The release of Windows 95 introduced a new concept, the “Registry.” Its purpose was to store all application settings in a standardized binary format in a centralized location and replace text-based configuration and “.ini” files. Because it provided one unified solution for accessing both system and application settings, the Registry was initially praised by developers, users, and administrators. Its advantages included: the binary format allowing for more efficient file parsing; Registry settings loading from user-specific paths; permitting multiple users to share the same computer; accessing a computer remotely, allowing for ease of backups and restorations. However, the introduction of the Registry created another whole set of unintended consequences: it now became more difficult to back up and recover individual applications; automated installers and uninstallers became more complex because configuration settings had to be created by the applications; a damaged or corrupted Registry might fail to load the device drivers necessary to boot the system. With the continuing requirements and demands of complex applications and network solutions, each iteration of the Windows Registry has grown larger and more complex.

The Microsoft Computer Dictionary, Fifth Edition, defines the Registry as: “A central hierarchical database used in Microsoft Windows 9x, Windows CE, Windows NT, and Windows 2000 used to store information that is necessary to configure the system for one or more users applications and hardware devices.” Windows XP, Windows Vista, and Windows 7 also contain a Registry. Although referred to as a “central hierarchical database,” the Registry is in fact a collection of files that are located in the “C:\Windows\System32\config” and “C:\Users\(Username)\” directories (Windows 7). The Registry contains information that Windows continually references such as the applications installed on the computer, the user profiles, the hardware on or attached to the system, property sheet folder settings, the ports being used, application icons, and so on. From a forensic perspective, the Registry is a gold mine that can often provide probative information to an investigator. For instance, some of the information that can be found in the Registry includes:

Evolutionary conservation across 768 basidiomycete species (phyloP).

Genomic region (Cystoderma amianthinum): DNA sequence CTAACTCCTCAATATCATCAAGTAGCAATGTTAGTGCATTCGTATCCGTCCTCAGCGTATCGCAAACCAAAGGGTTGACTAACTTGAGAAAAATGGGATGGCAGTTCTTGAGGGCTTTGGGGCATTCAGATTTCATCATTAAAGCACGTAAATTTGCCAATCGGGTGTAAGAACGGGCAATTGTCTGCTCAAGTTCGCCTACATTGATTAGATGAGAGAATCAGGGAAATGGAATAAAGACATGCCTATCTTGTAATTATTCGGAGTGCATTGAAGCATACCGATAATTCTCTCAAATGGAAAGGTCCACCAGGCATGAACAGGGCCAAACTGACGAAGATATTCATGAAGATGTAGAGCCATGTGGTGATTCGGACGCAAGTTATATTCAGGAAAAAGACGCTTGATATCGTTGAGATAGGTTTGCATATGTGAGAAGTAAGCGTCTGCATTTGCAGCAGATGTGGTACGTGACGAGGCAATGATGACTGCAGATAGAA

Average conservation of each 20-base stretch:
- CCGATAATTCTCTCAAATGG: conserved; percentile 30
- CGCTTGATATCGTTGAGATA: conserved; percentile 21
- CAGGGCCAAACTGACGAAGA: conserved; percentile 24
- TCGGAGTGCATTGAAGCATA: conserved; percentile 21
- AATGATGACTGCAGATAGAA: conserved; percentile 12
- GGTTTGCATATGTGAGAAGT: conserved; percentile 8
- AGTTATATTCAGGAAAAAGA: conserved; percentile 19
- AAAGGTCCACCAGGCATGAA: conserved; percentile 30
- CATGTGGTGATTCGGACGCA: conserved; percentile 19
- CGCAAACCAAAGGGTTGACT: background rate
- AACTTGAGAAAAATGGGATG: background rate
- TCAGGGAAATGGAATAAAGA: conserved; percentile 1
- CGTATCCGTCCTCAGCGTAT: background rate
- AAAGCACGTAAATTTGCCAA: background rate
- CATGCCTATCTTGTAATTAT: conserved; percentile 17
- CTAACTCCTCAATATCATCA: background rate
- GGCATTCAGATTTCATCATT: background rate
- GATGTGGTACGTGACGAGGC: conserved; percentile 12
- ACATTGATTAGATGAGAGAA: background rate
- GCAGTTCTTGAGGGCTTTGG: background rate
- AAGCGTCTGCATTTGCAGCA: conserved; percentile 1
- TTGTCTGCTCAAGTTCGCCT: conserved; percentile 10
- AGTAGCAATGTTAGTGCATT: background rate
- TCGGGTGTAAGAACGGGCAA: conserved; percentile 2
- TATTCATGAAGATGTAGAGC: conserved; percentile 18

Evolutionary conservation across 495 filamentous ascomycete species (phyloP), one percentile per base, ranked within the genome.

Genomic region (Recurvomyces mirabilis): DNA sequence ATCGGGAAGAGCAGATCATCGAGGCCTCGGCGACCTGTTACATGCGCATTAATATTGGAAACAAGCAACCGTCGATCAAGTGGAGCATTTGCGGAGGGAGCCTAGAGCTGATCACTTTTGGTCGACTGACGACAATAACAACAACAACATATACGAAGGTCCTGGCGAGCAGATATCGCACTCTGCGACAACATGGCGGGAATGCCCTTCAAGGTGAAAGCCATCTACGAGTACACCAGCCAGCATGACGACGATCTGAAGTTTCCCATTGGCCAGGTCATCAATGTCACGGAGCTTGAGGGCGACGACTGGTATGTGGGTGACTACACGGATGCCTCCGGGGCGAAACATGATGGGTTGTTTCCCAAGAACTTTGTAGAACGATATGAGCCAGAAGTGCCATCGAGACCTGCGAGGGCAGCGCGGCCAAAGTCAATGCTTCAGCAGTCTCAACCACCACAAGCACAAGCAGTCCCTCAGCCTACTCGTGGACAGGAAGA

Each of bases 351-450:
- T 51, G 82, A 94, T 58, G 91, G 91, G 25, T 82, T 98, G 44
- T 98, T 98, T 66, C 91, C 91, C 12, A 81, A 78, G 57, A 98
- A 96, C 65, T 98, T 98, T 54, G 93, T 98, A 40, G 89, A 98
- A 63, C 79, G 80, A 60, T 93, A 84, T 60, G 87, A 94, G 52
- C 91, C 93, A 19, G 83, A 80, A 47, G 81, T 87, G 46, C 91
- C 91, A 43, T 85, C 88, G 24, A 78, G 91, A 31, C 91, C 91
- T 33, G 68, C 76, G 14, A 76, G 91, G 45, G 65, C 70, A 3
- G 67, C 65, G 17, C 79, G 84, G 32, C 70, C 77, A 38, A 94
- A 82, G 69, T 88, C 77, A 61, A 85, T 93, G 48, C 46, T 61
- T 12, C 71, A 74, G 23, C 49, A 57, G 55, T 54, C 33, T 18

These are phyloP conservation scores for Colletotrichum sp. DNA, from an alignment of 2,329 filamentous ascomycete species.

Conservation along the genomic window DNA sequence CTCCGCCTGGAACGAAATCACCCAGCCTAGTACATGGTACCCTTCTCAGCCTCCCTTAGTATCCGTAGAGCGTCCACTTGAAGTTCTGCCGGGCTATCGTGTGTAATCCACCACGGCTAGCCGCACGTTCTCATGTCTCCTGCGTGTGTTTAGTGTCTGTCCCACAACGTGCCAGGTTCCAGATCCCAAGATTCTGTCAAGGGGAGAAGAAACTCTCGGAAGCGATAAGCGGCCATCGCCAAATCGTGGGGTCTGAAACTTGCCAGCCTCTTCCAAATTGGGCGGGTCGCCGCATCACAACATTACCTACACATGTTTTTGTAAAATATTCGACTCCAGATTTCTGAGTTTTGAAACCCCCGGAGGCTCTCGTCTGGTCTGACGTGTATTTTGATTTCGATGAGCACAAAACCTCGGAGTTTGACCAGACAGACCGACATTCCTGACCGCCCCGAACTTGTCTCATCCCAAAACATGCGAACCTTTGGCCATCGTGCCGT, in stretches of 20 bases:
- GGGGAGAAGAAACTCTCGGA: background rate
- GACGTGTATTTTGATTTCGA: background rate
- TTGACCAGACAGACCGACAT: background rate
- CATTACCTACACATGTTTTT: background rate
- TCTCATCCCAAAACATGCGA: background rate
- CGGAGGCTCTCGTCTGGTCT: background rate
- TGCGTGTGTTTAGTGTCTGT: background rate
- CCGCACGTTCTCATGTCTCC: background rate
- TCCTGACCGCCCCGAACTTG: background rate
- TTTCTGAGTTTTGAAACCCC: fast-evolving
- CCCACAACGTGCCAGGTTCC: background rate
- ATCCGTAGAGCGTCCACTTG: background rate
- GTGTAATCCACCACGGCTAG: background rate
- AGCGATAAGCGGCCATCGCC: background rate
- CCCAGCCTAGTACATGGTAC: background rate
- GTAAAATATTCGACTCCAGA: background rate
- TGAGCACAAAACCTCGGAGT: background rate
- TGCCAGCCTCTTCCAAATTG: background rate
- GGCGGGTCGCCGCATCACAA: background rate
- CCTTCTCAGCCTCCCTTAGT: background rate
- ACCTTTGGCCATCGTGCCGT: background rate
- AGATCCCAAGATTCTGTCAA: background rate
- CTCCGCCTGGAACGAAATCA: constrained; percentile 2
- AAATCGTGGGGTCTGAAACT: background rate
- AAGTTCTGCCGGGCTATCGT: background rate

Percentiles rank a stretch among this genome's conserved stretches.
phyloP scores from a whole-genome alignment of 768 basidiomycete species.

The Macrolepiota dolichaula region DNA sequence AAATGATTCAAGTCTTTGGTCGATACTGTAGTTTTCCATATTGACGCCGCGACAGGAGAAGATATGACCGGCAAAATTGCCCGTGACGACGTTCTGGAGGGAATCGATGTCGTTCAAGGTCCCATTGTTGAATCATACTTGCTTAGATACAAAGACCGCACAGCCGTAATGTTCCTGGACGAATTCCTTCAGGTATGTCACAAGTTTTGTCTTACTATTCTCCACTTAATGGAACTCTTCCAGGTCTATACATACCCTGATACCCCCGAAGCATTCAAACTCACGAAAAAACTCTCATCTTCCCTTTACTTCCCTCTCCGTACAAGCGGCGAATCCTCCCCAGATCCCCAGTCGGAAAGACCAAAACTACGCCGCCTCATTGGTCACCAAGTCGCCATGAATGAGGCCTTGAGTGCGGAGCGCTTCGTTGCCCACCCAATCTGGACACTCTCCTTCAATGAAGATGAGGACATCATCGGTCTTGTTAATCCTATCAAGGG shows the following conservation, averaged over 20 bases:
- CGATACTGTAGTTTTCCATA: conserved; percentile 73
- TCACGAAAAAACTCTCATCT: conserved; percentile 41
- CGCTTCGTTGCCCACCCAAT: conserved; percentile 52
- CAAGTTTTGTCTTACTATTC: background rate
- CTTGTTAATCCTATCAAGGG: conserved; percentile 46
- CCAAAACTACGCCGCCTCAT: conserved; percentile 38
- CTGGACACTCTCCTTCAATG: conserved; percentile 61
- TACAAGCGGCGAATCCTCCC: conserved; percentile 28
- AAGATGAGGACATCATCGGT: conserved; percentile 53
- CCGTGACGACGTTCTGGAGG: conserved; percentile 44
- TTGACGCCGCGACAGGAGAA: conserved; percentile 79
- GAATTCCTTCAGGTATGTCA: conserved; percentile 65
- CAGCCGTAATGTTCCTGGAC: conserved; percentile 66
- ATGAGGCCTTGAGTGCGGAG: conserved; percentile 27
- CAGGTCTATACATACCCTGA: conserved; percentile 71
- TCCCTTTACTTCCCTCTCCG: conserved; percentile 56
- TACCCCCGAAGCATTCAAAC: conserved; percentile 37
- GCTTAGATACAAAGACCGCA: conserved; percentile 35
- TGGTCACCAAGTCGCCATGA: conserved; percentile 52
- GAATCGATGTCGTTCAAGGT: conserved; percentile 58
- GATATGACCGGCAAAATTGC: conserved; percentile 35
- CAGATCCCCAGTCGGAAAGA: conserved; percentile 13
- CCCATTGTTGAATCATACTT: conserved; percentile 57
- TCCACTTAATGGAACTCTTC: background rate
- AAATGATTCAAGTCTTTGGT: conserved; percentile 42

• All the wireless networks that the computer has connected to
  • Recent search terms
  • Lists of the most recently used files or applications
  • Autorun locations that list applications to automatically run when the computer is booted
  • Contents of the User(s) desktop
  • All USB storage devices that have been attached to the computer
  • Malware (if it has installed itself as a service)
  • The directory structure and file names contained on external devices that have been attached to the computer (pre-Windows 7)
While the Windows Registry is forensically important, frequently it is not captured during the triage of a live system. Similarly, it is often overlooked during post-mortem examinations. Daily, examiners are faced with many challenges: a lack of training to perform triage on a live system; examining multiple hard drives containing terabytes of data; dealing with pressures from management to complete an arbitrary, often unrealistic, quota of examinations per month; constantly juggling and prioritizing overwhelming case loads; shortages of personnel; and until recently, limited tools for examining Registry files. When faced with these challenges, it is easy to understand why the Registry is not often forensically examined.